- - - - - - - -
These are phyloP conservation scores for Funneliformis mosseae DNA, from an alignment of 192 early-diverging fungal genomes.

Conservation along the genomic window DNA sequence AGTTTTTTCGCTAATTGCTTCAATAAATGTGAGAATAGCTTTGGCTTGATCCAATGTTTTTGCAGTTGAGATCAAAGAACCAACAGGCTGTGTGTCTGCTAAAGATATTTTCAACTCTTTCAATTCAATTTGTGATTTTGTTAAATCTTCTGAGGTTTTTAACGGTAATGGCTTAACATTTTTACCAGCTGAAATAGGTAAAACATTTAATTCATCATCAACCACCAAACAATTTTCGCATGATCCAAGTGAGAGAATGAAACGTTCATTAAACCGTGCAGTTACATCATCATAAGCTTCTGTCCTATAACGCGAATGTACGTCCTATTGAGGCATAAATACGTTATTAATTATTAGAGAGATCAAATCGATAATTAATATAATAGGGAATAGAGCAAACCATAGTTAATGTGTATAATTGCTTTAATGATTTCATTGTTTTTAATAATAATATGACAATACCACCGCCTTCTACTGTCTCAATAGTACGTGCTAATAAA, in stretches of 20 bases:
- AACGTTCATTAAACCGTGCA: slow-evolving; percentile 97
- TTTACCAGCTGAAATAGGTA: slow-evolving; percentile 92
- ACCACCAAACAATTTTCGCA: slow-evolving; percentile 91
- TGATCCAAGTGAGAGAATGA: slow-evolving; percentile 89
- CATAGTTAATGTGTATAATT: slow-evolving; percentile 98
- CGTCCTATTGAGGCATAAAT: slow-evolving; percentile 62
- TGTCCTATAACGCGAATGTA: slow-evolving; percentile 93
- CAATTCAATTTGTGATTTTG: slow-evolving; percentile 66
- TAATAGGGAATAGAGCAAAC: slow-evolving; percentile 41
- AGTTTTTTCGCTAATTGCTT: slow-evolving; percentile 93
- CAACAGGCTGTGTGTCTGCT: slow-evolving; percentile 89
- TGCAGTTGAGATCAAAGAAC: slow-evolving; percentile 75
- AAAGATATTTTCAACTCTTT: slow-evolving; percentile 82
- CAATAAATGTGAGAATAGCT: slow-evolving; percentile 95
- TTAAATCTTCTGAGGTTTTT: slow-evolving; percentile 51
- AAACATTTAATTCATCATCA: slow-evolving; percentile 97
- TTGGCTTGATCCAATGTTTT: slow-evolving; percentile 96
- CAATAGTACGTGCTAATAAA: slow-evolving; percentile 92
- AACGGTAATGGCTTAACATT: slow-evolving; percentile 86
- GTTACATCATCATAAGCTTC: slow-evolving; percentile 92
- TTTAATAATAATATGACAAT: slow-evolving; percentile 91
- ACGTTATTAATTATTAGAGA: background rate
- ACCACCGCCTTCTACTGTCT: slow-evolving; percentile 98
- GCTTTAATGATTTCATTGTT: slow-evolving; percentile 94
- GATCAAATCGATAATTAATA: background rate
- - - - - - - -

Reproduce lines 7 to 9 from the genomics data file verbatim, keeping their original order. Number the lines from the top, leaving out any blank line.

- CATAGTTAATGTGTATAATT: slow-evolving; percentile 98
- CGTCCTATTGAGGCATAAAT: slow-evolving; percentile 62
- TGTCCTATAACGCGAATGTA: slow-evolving; percentile 93